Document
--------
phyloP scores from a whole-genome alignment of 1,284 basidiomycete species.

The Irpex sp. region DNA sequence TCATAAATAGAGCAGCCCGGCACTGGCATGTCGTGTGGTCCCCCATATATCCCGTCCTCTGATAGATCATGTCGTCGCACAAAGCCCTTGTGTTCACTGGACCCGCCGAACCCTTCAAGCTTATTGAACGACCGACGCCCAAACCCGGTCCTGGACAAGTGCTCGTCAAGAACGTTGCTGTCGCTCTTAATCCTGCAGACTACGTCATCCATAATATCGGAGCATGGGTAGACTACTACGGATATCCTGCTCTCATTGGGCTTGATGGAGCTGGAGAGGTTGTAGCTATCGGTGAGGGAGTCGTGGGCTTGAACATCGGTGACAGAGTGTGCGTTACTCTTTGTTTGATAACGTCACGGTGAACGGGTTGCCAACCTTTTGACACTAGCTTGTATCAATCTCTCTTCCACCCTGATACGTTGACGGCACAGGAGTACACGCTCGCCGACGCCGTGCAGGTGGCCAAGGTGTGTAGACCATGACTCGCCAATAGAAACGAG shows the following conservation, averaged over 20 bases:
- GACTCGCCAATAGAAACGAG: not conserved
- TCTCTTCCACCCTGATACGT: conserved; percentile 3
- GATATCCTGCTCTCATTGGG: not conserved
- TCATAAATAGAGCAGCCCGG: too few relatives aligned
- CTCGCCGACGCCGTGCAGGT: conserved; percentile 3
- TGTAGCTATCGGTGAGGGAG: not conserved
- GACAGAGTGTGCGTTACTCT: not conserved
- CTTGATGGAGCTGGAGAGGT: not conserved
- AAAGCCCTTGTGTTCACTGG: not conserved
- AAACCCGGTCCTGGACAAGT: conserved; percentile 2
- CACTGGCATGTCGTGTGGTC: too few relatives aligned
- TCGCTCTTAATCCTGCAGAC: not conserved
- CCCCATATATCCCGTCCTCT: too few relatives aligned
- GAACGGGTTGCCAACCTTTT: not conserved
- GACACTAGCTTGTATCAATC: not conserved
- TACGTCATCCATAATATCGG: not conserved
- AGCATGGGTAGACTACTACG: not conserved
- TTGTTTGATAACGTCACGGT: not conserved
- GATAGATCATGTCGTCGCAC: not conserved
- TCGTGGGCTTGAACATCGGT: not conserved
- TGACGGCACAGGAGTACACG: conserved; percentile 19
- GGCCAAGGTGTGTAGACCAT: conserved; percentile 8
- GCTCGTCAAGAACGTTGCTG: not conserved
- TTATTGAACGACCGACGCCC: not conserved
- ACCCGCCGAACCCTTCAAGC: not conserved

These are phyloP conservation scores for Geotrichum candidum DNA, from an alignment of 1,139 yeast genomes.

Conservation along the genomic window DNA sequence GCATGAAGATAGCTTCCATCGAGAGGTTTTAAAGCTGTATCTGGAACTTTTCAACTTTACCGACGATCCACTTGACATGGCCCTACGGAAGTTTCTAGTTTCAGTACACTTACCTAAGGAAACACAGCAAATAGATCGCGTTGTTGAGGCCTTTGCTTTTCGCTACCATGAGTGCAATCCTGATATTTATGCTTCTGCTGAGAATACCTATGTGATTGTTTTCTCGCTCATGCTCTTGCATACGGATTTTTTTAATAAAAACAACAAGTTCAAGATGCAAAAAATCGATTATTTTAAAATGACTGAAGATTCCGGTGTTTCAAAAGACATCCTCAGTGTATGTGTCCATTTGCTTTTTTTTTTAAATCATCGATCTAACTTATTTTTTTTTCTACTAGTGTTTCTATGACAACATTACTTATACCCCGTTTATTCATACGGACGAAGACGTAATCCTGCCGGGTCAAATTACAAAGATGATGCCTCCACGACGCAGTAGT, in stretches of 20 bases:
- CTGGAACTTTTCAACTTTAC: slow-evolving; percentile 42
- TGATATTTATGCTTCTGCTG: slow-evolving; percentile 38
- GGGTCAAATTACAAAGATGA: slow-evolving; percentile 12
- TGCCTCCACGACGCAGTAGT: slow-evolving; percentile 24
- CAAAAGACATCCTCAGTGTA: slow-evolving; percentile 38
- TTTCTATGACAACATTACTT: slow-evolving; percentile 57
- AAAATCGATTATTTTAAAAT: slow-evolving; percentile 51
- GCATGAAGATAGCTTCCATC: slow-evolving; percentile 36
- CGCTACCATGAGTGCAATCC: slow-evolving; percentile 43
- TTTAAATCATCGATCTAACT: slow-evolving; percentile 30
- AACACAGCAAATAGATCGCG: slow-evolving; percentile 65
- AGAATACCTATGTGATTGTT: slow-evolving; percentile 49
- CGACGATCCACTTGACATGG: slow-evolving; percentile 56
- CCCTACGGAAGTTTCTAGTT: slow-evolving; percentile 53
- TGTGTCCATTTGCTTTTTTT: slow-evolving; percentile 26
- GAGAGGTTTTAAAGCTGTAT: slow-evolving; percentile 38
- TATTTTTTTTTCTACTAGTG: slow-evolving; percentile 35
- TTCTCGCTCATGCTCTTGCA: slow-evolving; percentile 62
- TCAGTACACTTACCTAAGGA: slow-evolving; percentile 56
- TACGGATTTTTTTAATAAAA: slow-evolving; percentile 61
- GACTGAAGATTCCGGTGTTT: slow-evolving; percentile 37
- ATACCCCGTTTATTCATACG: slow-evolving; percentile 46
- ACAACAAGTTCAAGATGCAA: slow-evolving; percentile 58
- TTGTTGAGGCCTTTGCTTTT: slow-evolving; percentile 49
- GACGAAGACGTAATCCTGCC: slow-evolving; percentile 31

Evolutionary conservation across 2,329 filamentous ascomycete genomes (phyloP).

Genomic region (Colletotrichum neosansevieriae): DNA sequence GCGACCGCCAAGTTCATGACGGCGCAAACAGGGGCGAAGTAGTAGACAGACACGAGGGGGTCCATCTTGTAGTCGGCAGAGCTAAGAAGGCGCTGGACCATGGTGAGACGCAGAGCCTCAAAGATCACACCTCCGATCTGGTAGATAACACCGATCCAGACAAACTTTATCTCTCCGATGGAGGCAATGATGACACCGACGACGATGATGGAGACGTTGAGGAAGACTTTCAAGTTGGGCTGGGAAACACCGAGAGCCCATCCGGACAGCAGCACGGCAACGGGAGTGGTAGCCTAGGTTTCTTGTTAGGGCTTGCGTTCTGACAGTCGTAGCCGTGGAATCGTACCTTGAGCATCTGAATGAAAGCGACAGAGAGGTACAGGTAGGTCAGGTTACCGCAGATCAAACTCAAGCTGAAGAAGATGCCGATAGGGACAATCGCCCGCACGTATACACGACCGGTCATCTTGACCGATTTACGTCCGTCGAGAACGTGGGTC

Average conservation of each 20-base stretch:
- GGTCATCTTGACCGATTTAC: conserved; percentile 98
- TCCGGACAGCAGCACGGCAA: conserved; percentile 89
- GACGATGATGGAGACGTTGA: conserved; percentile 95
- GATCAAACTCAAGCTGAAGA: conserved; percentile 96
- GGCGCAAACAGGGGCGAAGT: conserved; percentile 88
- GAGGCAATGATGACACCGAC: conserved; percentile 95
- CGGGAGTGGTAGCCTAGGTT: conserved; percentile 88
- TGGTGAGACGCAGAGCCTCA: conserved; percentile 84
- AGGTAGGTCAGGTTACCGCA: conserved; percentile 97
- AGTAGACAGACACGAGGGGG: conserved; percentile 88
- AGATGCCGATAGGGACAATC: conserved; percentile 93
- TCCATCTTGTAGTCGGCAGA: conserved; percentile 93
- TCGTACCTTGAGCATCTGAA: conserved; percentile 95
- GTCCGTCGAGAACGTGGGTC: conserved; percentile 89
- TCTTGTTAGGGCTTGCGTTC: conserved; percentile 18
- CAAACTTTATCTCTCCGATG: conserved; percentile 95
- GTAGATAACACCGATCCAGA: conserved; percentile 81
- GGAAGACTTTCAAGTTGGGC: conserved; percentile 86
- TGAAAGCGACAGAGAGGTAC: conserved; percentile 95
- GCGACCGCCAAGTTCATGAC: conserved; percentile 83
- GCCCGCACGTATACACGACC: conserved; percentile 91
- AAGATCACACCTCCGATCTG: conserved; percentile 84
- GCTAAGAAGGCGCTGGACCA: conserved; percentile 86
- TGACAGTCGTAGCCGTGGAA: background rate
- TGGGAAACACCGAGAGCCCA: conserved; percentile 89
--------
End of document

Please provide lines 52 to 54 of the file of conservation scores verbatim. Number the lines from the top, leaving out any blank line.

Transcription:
- ACAACAAGTTCAAGATGCAA: slow-evolving; percentile 58
- TTGTTGAGGCCTTTGCTTTT: slow-evolving; percentile 49
- GACGAAGACGTAATCCTGCC: slow-evolving; percentile 31